Yes, to work for Washington owner Daniel Snyder is to assume the risk of eventually being embroiled in litigation against him.
As it turns out, Snyder’s recent attempt to conduct discovery against former team president Bruce Allen in search of evidence regarding Snyder’s ongoing defamation lawsuit in India against meaww.com became the second legal entanglement between the two men. The first, according to Daniel Kaplan of TheAthletic.com, came when Snyder tried to short Allen’s severance pay.
Paperwork filed by Allen regarding the effort to secure testimony and other evidence from Allen shows that Snyder tried to cut Allen’s pay by 50 percent following his termination. Allen alleged in the court filing that Snyder tried to use the pandemic as an opportunity to reduce the amount owed to Allen.
Allen filed an arbitration claim with the NFL. Although Allen’s filing potentially creates the impression that the league ruled in his favor (“This forced Mr. Allen to retain legal counsel and initiate a proceeding through the NFL to obtain his compensation, which he did.”), Snyder’s counsel says the case was settled.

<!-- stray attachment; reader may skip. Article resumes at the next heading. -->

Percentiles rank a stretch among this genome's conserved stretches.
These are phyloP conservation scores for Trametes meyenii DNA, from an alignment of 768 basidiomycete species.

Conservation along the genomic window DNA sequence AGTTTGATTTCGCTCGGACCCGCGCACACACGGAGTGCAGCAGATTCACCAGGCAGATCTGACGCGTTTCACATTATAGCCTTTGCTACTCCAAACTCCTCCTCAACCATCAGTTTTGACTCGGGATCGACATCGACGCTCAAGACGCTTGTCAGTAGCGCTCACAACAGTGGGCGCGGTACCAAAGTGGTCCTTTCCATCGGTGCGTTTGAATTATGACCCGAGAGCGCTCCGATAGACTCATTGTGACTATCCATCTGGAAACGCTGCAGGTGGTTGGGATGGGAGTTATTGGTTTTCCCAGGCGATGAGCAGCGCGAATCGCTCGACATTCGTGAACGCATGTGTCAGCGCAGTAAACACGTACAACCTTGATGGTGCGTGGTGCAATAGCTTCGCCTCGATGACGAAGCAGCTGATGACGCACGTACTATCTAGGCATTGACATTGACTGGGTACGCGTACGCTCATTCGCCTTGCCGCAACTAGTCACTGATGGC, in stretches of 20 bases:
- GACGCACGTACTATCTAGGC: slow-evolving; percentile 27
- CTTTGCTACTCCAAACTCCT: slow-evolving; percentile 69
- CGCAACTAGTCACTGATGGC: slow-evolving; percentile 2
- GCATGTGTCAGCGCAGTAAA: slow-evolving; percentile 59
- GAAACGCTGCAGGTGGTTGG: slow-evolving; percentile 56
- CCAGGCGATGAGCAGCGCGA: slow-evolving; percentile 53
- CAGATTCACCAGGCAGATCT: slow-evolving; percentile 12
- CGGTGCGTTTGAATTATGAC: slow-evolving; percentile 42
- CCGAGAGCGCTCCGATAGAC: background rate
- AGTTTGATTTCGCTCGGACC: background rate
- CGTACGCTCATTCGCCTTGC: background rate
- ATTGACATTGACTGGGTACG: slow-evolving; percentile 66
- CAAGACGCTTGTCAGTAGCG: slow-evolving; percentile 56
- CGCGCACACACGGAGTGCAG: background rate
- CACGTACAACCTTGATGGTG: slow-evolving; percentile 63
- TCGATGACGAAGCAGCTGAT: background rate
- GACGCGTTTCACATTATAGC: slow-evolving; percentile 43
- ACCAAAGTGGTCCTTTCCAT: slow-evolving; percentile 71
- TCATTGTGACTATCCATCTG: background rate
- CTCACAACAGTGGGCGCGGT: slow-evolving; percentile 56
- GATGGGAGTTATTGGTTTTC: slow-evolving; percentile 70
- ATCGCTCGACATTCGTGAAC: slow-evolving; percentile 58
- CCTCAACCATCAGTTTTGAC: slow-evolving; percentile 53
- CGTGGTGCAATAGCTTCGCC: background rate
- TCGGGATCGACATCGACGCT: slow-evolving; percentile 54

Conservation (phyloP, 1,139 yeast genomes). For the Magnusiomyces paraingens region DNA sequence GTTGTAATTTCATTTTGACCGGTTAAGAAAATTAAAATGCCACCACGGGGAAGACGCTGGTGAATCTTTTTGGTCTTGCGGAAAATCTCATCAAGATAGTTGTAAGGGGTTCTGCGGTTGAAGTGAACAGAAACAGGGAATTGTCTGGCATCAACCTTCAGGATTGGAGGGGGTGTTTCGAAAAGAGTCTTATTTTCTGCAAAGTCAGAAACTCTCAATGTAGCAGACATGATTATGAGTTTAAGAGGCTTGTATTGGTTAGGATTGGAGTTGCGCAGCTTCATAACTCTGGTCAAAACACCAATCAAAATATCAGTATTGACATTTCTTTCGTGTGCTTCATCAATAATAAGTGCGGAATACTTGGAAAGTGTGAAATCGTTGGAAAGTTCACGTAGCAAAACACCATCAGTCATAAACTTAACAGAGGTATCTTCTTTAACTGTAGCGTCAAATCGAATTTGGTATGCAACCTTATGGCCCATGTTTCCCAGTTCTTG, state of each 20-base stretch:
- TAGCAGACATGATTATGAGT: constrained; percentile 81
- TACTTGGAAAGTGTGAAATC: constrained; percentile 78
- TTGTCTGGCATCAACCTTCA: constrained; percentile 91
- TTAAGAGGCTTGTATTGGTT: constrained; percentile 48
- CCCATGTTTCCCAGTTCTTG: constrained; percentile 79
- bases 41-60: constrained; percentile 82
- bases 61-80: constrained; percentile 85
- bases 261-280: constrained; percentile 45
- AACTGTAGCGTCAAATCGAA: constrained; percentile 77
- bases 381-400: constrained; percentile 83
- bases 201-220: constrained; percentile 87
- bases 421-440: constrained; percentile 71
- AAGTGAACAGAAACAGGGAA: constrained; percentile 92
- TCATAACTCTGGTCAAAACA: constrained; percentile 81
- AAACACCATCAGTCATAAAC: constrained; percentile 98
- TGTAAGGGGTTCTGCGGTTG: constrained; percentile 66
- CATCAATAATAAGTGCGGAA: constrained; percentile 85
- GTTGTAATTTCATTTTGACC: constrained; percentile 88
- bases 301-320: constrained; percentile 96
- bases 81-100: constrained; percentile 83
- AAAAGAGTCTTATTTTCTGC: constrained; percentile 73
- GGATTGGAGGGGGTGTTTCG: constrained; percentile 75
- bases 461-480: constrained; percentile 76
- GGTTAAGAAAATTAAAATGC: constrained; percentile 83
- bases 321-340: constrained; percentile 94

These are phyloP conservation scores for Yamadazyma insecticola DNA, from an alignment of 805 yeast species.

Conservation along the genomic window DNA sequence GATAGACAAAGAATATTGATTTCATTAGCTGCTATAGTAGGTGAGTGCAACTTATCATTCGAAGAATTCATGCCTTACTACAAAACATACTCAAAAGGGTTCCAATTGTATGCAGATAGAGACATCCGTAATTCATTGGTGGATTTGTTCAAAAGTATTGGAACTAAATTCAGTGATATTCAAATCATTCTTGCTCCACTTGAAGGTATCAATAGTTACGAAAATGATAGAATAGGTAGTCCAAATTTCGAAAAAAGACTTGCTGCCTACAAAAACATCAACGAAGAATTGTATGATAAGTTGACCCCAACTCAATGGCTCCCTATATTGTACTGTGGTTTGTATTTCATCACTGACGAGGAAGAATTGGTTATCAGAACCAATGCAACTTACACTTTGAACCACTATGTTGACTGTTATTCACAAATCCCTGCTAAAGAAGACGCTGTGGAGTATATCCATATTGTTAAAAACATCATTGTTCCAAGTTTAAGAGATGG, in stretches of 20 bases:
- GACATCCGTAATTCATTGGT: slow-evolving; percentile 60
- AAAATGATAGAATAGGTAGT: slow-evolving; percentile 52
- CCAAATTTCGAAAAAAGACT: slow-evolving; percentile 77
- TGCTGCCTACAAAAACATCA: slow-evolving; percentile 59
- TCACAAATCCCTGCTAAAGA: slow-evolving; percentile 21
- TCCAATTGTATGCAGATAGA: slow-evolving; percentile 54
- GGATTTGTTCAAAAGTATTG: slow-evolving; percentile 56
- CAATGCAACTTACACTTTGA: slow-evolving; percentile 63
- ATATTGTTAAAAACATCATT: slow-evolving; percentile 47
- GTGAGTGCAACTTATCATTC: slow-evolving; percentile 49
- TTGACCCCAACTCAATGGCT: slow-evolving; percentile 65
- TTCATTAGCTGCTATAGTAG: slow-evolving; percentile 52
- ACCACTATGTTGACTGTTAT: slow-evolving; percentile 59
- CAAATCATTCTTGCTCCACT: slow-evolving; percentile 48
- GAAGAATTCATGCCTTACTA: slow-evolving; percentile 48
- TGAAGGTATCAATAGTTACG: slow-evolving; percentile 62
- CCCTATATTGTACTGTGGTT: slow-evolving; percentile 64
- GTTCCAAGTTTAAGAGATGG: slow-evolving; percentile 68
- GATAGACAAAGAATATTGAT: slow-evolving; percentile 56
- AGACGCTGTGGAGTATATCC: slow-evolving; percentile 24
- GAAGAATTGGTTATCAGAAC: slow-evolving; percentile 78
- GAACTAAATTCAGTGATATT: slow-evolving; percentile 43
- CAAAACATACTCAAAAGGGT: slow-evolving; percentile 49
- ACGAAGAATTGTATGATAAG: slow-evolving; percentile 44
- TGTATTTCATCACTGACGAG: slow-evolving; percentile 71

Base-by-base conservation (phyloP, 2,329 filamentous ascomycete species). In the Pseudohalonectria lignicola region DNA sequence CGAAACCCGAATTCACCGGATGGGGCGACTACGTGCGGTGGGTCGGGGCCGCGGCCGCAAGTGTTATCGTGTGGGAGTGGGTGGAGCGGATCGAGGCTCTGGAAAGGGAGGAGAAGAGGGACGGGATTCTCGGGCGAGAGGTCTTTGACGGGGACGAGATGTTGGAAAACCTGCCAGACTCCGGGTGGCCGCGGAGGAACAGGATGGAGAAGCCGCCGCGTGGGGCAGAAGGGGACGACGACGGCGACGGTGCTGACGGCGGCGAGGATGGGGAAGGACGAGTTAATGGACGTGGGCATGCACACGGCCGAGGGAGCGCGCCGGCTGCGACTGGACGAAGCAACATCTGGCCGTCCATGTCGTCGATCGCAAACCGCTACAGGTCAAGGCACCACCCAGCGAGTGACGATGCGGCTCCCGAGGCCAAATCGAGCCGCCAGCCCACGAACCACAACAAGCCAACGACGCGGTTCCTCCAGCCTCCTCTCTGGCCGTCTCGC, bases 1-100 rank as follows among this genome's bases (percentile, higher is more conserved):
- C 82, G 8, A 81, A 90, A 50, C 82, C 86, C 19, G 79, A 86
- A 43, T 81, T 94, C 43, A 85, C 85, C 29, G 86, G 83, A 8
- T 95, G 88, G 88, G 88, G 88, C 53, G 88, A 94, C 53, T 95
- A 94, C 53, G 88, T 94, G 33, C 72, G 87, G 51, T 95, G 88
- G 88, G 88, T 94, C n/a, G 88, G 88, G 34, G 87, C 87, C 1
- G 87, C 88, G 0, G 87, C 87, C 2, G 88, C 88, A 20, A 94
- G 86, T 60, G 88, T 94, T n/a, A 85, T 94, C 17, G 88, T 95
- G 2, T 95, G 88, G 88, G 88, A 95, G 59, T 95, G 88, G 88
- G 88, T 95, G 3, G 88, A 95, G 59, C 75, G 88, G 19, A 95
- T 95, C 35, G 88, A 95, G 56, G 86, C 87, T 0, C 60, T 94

“As Mr. Allen knows, there was no ruling by the league on this matter, but rather a confidential settlement was reached. It is unfortunate — but not surprising — that he has chosen to violate the confidentiality of that agreement through his filing,” Snyder’s lawyer, Jordan Siev, said in a statement.
Translation: If the arbitration was round one and the discovery action counts as round two, round three between Snyder and Allen could be coming, with Snyder potentially seeking damages for violation of the confidential settlement. Often, such agreements provide that the full amount of the settlement will be forfeited in the event of a breach.